The Rev. Alexander F. C. Webster's "What the Media Have Missed in Eastern Europe" {op-ed, July 31}, although largely correct in presenting certain Eastern European historical facts, is itself not free of simplifications.

For example, while mentioning the 1596 Union of Brest, which gave birth to the Uniate Church, he writes that "most of the Orthodox bishops in the Western Ukraine, but only a minority of the faithful, were arguably 'enticed' into union with Rome by offers of political privileges and cultural benefits in the Catholic Polish state. Dissenters faithful to Orthodoxy were forcibly suppressed by Polish authorities."

The truth was somewhat different. The "eastern schism" of 1054 resulted in attempts to end it, including the fruitless 1439 Union of Florence. In the meantime, and following the 1386 Union of Krewo, which lay the foundations for the formation of the Polish-Lithuanian Republic to whom the Orthodox Ukraine and Byelorussia belonged, yet another such attempt was undertaken. And the said "enticement" looked different than presented. Namely, the patriarchate of Moscow, created in 1589, claimed jurisdiction over the Orthodox faithful living then in the republic, thereby threatening it and even the 1548-created Kiev Patriarchate (Kiev belonged then to the republic but its patriarchate was subordinated to Turkish-ruled Constantinople).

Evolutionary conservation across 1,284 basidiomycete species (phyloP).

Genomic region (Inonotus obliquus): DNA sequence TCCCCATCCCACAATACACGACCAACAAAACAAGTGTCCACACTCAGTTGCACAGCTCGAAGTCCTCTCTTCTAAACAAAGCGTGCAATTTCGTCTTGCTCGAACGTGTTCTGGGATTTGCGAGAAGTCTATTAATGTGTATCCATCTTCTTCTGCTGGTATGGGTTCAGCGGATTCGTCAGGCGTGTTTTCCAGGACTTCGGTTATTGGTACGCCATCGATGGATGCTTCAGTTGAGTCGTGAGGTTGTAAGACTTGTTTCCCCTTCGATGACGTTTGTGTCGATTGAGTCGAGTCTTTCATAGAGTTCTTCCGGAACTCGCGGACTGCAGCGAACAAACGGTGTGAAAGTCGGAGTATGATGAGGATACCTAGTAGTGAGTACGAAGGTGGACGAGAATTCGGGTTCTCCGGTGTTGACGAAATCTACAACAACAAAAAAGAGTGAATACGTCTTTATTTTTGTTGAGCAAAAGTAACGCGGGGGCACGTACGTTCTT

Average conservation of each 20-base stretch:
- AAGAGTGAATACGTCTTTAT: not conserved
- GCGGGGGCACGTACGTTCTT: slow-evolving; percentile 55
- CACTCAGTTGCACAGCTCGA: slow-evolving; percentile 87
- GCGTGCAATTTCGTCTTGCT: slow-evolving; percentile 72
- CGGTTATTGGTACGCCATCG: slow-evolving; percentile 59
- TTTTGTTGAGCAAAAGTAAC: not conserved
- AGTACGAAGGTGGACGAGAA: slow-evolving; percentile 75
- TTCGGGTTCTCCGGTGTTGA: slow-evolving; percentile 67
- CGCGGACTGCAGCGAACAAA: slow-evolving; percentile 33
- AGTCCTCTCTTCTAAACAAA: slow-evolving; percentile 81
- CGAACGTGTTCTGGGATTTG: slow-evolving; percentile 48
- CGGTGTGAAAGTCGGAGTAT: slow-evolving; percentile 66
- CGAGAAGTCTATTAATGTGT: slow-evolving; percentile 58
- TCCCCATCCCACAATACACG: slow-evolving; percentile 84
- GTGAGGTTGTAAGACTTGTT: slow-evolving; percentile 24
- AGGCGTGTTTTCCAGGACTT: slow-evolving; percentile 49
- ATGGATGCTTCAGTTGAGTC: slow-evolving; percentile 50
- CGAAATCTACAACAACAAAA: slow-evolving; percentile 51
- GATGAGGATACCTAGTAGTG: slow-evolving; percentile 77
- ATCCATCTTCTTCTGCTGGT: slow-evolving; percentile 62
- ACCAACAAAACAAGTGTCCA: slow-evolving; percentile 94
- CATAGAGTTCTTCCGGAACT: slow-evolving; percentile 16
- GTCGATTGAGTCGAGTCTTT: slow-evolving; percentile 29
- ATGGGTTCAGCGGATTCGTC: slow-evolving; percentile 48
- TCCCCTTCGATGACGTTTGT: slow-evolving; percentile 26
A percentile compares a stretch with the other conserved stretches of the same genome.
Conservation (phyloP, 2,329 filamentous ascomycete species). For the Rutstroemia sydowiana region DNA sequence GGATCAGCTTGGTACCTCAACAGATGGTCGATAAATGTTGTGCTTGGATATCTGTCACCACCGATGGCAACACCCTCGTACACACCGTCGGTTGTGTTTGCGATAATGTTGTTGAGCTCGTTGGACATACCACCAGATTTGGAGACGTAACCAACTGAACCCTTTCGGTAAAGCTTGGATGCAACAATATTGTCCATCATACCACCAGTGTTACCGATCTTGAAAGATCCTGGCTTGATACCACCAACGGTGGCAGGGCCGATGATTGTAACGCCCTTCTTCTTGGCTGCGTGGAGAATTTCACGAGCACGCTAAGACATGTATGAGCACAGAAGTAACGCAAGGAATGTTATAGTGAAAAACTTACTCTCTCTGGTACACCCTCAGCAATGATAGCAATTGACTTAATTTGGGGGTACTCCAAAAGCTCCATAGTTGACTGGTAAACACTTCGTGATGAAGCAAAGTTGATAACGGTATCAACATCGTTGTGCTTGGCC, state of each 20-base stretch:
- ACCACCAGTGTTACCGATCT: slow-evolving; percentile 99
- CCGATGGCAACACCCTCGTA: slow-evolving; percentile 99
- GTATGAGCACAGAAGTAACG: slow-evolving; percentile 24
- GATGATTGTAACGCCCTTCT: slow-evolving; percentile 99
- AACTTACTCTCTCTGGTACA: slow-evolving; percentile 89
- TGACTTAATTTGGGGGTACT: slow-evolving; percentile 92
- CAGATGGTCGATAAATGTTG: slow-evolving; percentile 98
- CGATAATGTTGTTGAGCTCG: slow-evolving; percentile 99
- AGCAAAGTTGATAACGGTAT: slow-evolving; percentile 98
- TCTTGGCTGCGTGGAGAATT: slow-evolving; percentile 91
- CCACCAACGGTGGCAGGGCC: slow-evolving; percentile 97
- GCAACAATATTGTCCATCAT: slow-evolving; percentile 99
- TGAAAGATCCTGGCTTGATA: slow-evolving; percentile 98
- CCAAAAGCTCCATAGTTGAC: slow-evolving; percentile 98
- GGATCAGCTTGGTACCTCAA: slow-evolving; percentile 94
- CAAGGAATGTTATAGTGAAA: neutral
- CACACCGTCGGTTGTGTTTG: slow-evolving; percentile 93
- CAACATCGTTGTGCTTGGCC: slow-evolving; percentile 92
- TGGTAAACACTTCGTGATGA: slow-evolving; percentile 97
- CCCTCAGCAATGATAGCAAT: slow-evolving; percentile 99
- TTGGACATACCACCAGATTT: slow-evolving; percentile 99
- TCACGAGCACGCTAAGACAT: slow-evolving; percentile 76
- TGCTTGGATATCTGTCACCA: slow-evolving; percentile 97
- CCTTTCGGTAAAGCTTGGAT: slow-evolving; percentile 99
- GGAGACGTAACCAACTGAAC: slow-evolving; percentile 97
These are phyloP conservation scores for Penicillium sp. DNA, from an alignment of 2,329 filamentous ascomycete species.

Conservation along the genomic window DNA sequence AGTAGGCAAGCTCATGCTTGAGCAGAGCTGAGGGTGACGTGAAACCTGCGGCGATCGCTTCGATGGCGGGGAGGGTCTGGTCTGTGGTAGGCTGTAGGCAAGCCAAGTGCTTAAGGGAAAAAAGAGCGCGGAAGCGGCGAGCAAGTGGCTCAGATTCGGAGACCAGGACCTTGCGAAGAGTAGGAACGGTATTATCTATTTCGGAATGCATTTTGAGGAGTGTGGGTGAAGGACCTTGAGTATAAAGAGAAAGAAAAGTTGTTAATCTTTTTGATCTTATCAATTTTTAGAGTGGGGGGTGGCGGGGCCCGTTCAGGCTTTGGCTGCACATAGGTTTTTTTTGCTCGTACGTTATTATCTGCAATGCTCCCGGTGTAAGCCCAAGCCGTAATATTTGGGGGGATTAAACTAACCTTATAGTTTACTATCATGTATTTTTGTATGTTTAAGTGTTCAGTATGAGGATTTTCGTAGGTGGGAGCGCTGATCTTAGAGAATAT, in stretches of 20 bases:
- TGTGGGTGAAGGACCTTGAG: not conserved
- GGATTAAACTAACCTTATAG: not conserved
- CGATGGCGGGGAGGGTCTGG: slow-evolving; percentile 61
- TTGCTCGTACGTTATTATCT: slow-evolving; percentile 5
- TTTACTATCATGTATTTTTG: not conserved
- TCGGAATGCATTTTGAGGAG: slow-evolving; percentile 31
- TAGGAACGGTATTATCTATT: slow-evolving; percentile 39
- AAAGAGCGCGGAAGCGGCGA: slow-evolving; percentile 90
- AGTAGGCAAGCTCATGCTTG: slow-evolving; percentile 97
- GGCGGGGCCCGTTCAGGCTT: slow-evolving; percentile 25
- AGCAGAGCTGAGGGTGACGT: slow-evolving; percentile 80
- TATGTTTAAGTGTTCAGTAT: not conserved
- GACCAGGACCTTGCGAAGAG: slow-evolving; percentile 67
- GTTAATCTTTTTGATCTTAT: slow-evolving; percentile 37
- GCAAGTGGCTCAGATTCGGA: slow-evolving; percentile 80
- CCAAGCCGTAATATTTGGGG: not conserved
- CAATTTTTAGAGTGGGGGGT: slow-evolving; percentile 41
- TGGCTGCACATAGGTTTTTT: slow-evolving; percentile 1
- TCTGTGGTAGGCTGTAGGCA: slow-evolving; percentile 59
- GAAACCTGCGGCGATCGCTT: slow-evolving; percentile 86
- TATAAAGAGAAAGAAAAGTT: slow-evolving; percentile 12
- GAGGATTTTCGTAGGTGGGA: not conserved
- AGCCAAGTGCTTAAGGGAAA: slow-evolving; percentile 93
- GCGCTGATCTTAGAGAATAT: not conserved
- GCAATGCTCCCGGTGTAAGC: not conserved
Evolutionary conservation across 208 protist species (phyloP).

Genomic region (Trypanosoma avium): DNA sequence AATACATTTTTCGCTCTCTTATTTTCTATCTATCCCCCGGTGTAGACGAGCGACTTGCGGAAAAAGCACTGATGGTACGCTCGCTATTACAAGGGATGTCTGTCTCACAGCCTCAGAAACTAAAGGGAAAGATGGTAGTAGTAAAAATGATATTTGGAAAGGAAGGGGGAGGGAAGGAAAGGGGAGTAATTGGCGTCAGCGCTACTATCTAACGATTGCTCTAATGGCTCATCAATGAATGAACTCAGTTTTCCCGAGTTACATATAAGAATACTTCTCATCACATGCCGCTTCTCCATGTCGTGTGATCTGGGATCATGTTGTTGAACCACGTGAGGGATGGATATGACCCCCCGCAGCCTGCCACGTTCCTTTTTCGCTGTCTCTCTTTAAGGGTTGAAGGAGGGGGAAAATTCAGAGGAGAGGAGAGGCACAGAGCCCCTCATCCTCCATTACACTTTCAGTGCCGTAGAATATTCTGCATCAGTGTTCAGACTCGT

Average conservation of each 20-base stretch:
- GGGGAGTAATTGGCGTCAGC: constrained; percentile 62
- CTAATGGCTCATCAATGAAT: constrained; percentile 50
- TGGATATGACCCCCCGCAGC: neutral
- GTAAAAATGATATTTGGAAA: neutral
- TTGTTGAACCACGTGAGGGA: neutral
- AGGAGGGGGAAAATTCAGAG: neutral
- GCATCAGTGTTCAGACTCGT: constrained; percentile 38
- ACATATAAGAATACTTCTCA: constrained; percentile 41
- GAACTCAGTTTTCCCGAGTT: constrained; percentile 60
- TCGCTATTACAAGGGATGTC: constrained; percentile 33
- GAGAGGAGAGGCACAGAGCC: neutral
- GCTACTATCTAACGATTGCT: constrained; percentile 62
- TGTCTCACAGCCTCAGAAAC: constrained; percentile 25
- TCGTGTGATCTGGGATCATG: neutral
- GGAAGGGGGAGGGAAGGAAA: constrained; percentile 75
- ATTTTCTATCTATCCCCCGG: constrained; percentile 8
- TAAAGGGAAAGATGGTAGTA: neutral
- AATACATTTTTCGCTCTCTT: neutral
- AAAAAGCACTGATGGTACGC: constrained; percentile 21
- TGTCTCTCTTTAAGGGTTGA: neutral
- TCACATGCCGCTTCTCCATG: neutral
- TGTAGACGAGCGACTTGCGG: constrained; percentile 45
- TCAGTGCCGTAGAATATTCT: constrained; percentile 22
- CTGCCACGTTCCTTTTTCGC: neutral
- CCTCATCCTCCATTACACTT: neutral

And indeed, some of the Ukranian hierarchy toyed then with the idea of becoming independent of either one of the patriarchates and reuniting with Rome. They wrote directly to Pope Clement VIII, who endorsed the idea and, a year later, in 1596, it came to the Union of Brest. Yet the whole enterprise went astray from the start, not without interference by Moscow and Istanbul, both hostile to the republic. As a result, the latter imposed restrictions on the functioning of the Orthodox hierarchy, but it did not persecute the faithful. It was only Russia, under whose domination the Uniate Church eventually fell, that started to persecute the Uniates and, in 1946, outlawed them.


The writer is Poland's former ambassador to Japan.